The reign of Elizabeth I of England (1558-1603 CE) witnessed an extraordinary spurt of exploration as tiny wooden ships boldly set sail from English shores to cross the world's oceans. Famous mariners like Francis Drake, Martin Frobisher and Walter Raleigh combined geographical curiosity with an insatiable thirst for the riches to be taken from foreign traders and indigenous communities.
The period saw circumnavigations, numerous attempts to find the Northwest Passage, and England's first colony in North America. Exotic goods such as tobacco and spices were brought back to England which would have a lasting cultural impact. Above all, the success of the period encouraged British monarchs thereafter to entertain the idea of territorial conquest entirely independent of Continental Europe so that the medieval ambitions in France were replaced by post-modern dreams of a global empire. In this collection, we look in detail at some of the key figures in this process and consider the consequences of Elizabeth I's interest in sponsoring expeditions with the overlapping aims of trade, privateering and colonialism.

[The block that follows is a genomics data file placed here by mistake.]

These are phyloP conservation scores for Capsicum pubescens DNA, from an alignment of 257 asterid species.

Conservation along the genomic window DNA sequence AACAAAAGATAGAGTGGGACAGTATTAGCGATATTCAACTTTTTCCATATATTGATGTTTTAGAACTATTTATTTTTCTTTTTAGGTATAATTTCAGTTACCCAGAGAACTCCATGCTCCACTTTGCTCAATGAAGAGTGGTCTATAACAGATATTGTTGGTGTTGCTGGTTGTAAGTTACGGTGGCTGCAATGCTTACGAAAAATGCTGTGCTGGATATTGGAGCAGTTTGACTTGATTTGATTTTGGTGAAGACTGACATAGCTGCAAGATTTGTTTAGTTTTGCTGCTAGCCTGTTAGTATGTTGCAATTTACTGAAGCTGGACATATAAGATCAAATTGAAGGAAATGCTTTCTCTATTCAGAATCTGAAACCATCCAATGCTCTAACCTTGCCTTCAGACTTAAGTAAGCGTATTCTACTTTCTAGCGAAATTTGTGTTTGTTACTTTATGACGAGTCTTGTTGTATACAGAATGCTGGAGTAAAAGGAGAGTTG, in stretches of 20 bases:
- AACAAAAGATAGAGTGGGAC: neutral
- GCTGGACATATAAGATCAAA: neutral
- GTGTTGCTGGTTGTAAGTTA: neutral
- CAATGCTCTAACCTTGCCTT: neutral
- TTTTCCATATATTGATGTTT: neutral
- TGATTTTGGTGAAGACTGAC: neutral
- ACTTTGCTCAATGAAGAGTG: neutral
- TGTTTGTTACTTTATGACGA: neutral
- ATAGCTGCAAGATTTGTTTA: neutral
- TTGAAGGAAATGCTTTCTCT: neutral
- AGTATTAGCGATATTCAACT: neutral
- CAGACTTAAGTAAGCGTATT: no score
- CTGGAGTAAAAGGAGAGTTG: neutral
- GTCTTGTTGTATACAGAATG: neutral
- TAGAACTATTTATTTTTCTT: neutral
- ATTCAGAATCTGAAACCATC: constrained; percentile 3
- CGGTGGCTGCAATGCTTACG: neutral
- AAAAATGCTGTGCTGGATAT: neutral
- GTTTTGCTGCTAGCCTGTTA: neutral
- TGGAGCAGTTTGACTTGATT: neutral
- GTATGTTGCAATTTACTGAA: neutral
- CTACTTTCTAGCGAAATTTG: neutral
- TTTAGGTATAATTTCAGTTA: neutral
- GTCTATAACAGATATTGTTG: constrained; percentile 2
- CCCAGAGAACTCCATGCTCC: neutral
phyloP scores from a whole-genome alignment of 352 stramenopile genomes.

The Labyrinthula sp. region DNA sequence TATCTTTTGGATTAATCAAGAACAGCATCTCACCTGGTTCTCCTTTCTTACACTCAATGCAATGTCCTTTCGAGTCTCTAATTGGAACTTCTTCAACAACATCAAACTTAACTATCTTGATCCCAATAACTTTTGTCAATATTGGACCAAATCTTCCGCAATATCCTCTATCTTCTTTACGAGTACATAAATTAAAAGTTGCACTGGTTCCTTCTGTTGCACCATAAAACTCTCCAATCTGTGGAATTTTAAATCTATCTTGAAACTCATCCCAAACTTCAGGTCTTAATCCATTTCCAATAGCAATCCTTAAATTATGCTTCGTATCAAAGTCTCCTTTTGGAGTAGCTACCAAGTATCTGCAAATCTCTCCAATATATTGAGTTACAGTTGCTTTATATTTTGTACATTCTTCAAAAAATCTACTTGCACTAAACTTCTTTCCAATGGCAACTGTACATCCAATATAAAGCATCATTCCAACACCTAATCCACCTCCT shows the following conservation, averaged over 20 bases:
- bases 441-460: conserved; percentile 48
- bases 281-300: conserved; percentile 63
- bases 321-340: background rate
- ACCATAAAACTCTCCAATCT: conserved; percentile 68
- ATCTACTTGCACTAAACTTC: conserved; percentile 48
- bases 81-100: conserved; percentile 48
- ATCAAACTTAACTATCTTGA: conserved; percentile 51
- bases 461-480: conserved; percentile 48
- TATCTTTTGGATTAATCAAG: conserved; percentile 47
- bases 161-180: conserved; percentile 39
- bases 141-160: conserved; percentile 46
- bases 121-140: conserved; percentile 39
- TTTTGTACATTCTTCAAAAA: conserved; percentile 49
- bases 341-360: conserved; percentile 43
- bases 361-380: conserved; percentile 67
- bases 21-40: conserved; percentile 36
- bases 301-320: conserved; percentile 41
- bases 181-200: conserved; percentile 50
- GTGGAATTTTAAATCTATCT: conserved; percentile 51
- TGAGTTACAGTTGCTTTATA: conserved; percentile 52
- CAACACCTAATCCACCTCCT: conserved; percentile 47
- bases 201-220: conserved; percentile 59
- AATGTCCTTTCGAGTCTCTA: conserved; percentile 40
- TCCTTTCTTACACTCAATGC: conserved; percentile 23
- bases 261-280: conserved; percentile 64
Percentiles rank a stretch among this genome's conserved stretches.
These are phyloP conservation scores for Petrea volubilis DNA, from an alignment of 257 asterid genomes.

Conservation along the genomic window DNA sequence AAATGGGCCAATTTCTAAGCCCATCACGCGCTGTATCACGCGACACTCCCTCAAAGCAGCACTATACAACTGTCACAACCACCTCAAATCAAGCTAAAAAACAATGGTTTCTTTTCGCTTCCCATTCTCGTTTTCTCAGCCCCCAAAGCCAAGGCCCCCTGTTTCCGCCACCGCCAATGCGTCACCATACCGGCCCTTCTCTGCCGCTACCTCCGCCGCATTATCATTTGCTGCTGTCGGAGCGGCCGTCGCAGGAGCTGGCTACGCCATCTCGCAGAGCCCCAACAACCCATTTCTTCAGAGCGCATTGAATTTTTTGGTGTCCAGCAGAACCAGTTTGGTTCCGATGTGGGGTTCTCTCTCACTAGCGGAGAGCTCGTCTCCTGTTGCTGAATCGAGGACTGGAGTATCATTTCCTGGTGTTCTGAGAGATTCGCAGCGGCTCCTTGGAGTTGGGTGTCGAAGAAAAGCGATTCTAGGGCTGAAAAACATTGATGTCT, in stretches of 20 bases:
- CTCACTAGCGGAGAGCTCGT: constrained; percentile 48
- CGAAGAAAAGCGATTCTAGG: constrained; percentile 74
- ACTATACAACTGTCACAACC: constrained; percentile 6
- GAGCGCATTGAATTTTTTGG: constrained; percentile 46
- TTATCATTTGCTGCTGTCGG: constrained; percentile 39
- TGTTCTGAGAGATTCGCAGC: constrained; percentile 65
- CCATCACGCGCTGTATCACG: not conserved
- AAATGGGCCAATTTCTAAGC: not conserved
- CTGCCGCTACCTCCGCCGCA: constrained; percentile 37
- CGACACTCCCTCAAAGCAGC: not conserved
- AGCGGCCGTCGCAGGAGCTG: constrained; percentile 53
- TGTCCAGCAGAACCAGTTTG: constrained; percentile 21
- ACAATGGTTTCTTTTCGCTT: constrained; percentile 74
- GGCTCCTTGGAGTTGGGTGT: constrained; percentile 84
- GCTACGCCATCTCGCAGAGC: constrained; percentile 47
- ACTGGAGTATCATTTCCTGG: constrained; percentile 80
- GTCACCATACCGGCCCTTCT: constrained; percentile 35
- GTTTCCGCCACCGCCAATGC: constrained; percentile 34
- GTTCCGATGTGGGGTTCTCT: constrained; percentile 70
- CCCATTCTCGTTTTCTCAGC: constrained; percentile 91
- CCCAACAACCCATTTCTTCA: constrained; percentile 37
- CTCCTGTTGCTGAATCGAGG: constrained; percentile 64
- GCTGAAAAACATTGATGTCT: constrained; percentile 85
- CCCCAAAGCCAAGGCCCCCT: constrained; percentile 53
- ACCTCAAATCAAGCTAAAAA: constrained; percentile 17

On 4 April 1581 CE, Elizabeth boarded the Golden Hind docked at Deptford on the Thames and, pleased with the treasures he had captured and the glory of his navigational achievements, knighted Drake on its decks...Drake had become Elizabeth's favourite sea dog, a feeling that must have been mutual as the mariner often gave his queen lavish gifts such as a gold crown embedded with emeralds and a diamond-studded cross in 1581 CE.